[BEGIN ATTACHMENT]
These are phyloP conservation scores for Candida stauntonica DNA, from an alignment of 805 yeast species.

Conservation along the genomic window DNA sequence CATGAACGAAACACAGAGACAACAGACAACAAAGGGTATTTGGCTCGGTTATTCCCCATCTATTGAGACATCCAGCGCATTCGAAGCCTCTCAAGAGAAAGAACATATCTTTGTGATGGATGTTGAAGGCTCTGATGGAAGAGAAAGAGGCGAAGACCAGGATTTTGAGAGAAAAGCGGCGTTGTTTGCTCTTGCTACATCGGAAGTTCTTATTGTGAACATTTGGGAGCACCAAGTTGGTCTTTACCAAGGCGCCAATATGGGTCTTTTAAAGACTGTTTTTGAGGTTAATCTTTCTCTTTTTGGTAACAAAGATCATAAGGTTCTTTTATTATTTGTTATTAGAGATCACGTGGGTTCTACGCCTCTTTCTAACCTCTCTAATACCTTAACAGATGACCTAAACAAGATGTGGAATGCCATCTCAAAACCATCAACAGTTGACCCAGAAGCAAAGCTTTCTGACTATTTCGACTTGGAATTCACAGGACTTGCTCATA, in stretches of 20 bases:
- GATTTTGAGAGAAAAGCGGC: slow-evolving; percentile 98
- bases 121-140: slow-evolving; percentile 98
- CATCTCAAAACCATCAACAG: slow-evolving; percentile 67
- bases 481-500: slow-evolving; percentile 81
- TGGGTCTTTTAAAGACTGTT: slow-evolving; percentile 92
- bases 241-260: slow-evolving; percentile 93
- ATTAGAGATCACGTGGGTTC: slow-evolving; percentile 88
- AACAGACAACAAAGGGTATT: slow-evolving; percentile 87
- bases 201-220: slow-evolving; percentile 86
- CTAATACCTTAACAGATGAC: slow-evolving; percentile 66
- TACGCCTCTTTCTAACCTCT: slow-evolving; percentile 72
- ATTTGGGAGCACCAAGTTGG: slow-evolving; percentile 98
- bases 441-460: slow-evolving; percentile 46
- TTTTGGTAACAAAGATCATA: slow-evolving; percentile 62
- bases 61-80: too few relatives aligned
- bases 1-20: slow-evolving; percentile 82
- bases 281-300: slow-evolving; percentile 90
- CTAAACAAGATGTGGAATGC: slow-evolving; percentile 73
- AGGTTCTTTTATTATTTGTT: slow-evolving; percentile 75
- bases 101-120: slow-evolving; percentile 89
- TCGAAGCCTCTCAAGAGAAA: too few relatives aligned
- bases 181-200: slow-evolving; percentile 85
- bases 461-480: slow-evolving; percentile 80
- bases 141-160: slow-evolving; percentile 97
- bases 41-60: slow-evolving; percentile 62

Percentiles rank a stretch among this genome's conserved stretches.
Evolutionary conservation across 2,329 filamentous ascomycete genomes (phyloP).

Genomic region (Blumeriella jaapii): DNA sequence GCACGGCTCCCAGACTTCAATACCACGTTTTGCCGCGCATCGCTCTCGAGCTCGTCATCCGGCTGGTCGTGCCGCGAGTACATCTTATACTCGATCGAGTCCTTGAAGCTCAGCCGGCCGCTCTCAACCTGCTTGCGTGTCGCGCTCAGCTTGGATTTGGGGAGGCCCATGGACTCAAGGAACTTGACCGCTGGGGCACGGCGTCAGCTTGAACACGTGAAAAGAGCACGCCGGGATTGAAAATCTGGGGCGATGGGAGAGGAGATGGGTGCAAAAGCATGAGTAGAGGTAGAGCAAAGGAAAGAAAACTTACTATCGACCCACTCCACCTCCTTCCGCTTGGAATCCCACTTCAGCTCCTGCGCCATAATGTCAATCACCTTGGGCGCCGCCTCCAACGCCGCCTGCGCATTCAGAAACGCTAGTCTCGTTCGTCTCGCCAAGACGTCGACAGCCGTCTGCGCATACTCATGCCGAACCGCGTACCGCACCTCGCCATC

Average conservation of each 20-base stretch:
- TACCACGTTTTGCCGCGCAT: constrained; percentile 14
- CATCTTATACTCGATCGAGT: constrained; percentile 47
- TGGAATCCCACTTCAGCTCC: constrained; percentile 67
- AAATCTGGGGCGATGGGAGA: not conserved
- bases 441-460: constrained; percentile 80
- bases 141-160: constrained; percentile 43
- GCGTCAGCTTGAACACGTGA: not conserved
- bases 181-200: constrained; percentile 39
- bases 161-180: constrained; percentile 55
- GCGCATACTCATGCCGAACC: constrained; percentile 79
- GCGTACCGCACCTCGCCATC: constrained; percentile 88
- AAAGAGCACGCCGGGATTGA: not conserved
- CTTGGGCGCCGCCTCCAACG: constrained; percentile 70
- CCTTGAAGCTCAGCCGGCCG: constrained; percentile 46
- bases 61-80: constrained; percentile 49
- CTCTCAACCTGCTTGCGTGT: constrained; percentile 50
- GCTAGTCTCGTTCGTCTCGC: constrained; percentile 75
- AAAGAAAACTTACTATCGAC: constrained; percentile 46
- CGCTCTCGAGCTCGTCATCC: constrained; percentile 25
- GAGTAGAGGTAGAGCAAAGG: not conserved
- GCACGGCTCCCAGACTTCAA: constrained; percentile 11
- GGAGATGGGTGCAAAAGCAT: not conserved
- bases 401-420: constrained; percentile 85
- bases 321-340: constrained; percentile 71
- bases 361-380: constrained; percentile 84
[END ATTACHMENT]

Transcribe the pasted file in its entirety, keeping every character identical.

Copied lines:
These are phyloP conservation scores for Candida stauntonica DNA, from an alignment of 805 yeast species.

Conservation along the genomic window DNA sequence CATGAACGAAACACAGAGACAACAGACAACAAAGGGTATTTGGCTCGGTTATTCCCCATCTATTGAGACATCCAGCGCATTCGAAGCCTCTCAAGAGAAAGAACATATCTTTGTGATGGATGTTGAAGGCTCTGATGGAAGAGAAAGAGGCGAAGACCAGGATTTTGAGAGAAAAGCGGCGTTGTTTGCTCTTGCTACATCGGAAGTTCTTATTGTGAACATTTGGGAGCACCAAGTTGGTCTTTACCAAGGCGCCAATATGGGTCTTTTAAAGACTGTTTTTGAGGTTAATCTTTCTCTTTTTGGTAACAAAGATCATAAGGTTCTTTTATTATTTGTTATTAGAGATCACGTGGGTTCTACGCCTCTTTCTAACCTCTCTAATACCTTAACAGATGACCTAAACAAGATGTGGAATGCCATCTCAAAACCATCAACAGTTGACCCAGAAGCAAAGCTTTCTGACTATTTCGACTTGGAATTCACAGGACTTGCTCATA, in stretches of 20 bases:
- GATTTTGAGAGAAAAGCGGC: slow-evolving; percentile 98
- bases 121-140: slow-evolving; percentile 98
- CATCTCAAAACCATCAACAG: slow-evolving; percentile 67
- bases 481-500: slow-evolving; percentile 81
- TGGGTCTTTTAAAGACTGTT: slow-evolving; percentile 92
- bases 241-260: slow-evolving; percentile 93
- ATTAGAGATCACGTGGGTTC: slow-evolving; percentile 88
- AACAGACAACAAAGGGTATT: slow-evolving; percentile 87
- bases 201-220: slow-evolving; percentile 86
- CTAATACCTTAACAGATGAC: slow-evolving; percentile 66
- TACGCCTCTTTCTAACCTCT: slow-evolving; percentile 72
- ATTTGGGAGCACCAAGTTGG: slow-evolving; percentile 98
- bases 441-460: slow-evolving; percentile 46
- TTTTGGTAACAAAGATCATA: slow-evolving; percentile 62
- bases 61-80: too few relatives aligned
- bases 1-20: slow-evolving; percentile 82
- bases 281-300: slow-evolving; percentile 90
- CTAAACAAGATGTGGAATGC: slow-evolving; percentile 73
- AGGTTCTTTTATTATTTGTT: slow-evolving; percentile 75
- bases 101-120: slow-evolving; percentile 89
- TCGAAGCCTCTCAAGAGAAA: too few relatives aligned
- bases 181-200: slow-evolving; percentile 85
- bases 461-480: slow-evolving; percentile 80
- bases 141-160: slow-evolving; percentile 97
- bases 41-60: slow-evolving; percentile 62

Percentiles rank a stretch among this genome's conserved stretches.
Evolutionary conservation across 2,329 filamentous ascomycete genomes (phyloP).

Genomic region (Blumeriella jaapii): DNA sequence GCACGGCTCCCAGACTTCAATACCACGTTTTGCCGCGCATCGCTCTCGAGCTCGTCATCCGGCTGGTCGTGCCGCGAGTACATCTTATACTCGATCGAGTCCTTGAAGCTCAGCCGGCCGCTCTCAACCTGCTTGCGTGTCGCGCTCAGCTTGGATTTGGGGAGGCCCATGGACTCAAGGAACTTGACCGCTGGGGCACGGCGTCAGCTTGAACACGTGAAAAGAGCACGCCGGGATTGAAAATCTGGGGCGATGGGAGAGGAGATGGGTGCAAAAGCATGAGTAGAGGTAGAGCAAAGGAAAGAAAACTTACTATCGACCCACTCCACCTCCTTCCGCTTGGAATCCCACTTCAGCTCCTGCGCCATAATGTCAATCACCTTGGGCGCCGCCTCCAACGCCGCCTGCGCATTCAGAAACGCTAGTCTCGTTCGTCTCGCCAAGACGTCGACAGCCGTCTGCGCATACTCATGCCGAACCGCGTACCGCACCTCGCCATC

Average conservation of each 20-base stretch:
- TACCACGTTTTGCCGCGCAT: constrained; percentile 14
- CATCTTATACTCGATCGAGT: constrained; percentile 47
- TGGAATCCCACTTCAGCTCC: constrained; percentile 67
- AAATCTGGGGCGATGGGAGA: not conserved
- bases 441-460: constrained; percentile 80
- bases 141-160: constrained; percentile 43
- GCGTCAGCTTGAACACGTGA: not conserved
- bases 181-200: constrained; percentile 39
- bases 161-180: constrained; percentile 55
- GCGCATACTCATGCCGAACC: constrained; percentile 79
- GCGTACCGCACCTCGCCATC: constrained; percentile 88
- AAAGAGCACGCCGGGATTGA: not conserved
- CTTGGGCGCCGCCTCCAACG: constrained; percentile 70
- CCTTGAAGCTCAGCCGGCCG: constrained; percentile 46
- bases 61-80: constrained; percentile 49
- CTCTCAACCTGCTTGCGTGT: constrained; percentile 50
- GCTAGTCTCGTTCGTCTCGC: constrained; percentile 75
- AAAGAAAACTTACTATCGAC: constrained; percentile 46
- CGCTCTCGAGCTCGTCATCC: constrained; percentile 25
- GAGTAGAGGTAGAGCAAAGG: not conserved
- GCACGGCTCCCAGACTTCAA: constrained; percentile 11
- GGAGATGGGTGCAAAAGCAT: not conserved
- bases 401-420: constrained; percentile 85
- bases 321-340: constrained; percentile 71
- bases 361-380: constrained; percentile 84